I guess that’s one angle; the other angle is that I enjoy communicating my thoughts, my ideas, and my opinions, you know what I’m saying? When I was younger, I just wanted to be an adult “MC.” Now, after 20 years, it’s way more than that. I appreciate that people will take a minute to check [my thoughts] on what it is that I’m dealing with. And with that, I feel, comes the responsibility of kind of covering it with my moral code and the life that I live by. At the end of the day, it’s all the same shit that had be inspired at the age of 20 but just an evolved version of those things, you know what I’m saying? The validation that comes with it, then there’s money… I like the money that comes with it, you know what I mean? There’s so many things that I can do with these resources. I’m able to take these resources to use them not to just reinforce my code but also to position friends of mine or artists that I care about to also reinforce their codes, you know what I mean?
Looking at the latest album, Fishing Blues, what does the title mean? What was the catalyst behind its creation process?
You know, the title was a joke. Originally, we had a different title for the record. We had completed the album and we were going out to take photos for what became the cover of the album and the photos on the inside. While we were out taking photos, we were at this lake in my city called Lake Nokomis there was a stack of canoes sitting next to the lake, and I was like “take a picture of those canoes and use it for B-roll.” On one of the canoes, there were some stickers that said ‘B.B. King Fishing Blues’; Ant and I were like “oh s*** that’s tight — that should be the name of the record.” We said it jokingly, and it took us about two minutes to realize that we weren’t joking. It couldn’t say B.B. King’s Fishing Blues because that might be a little too ‘meta’ for some people. You know, so we just cut it down to just the ‘Fishing Blues’ part, and it was after that that we realized there’s a hell of a lot of fishing references on this f***** record. It didn’t even really strike me; we had this one song called “Fishing” — that was the joint with Grouch — then we had like six or seven songs that had at least references to fishing in it. I hadn’t put it all together until we change the name. What is fishing if you break it down? Fishing is a metaphor for a lot of different s*** and truthfully all those metaphors apply to our life especially the concept of going out to catch food for your family or fishing for compliments. All artists do that for validation. And then just fishing as a leisure activity, I mean at my age making music with Anthony is a leisure activity; it just so happens to also provide the sustenance I need, you know what I mean?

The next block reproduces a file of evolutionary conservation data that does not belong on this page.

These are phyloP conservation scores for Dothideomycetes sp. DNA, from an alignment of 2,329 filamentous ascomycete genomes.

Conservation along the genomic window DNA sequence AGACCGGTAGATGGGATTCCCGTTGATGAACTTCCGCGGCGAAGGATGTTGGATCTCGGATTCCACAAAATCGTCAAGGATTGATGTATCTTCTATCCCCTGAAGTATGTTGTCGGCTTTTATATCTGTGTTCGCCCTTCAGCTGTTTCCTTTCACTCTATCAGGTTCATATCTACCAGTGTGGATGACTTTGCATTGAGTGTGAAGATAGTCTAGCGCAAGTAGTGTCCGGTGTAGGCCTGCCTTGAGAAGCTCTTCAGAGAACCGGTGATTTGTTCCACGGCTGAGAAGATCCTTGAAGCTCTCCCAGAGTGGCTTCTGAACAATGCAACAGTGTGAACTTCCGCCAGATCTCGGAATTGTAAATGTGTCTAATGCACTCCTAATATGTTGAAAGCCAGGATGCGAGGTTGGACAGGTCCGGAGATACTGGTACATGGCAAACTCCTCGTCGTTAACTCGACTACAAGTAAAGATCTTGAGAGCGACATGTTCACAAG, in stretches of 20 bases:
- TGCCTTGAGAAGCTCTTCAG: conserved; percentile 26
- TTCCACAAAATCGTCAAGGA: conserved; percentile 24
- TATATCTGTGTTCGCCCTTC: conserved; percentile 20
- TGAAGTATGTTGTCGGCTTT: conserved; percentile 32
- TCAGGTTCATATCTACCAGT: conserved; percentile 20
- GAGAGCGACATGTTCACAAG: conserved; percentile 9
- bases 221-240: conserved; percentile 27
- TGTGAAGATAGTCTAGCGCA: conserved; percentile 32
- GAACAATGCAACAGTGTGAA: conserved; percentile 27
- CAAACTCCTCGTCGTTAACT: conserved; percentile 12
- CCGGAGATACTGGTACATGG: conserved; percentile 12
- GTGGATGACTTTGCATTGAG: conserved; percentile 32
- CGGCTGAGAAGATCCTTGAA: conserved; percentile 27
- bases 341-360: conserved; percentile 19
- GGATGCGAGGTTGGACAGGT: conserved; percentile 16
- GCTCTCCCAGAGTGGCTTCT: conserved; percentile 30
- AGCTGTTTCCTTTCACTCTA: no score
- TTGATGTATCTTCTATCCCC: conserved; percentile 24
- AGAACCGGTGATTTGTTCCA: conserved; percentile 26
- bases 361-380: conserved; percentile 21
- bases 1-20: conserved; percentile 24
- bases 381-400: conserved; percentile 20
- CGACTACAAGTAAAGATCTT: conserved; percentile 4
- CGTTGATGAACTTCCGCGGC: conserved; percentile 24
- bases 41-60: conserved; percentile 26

It’s interesting because over 20 years your music has had some changes — but you’ve also had some life changes. You’ve grown, you’re married, and you have children.
Yeah, sure, just like all people, I mean, as you grow you change. I mean, I challenge anybody to be the same person at 40 that you were at 20 . We all grow and change, hopefully, and if you don’t, you’re f****** up.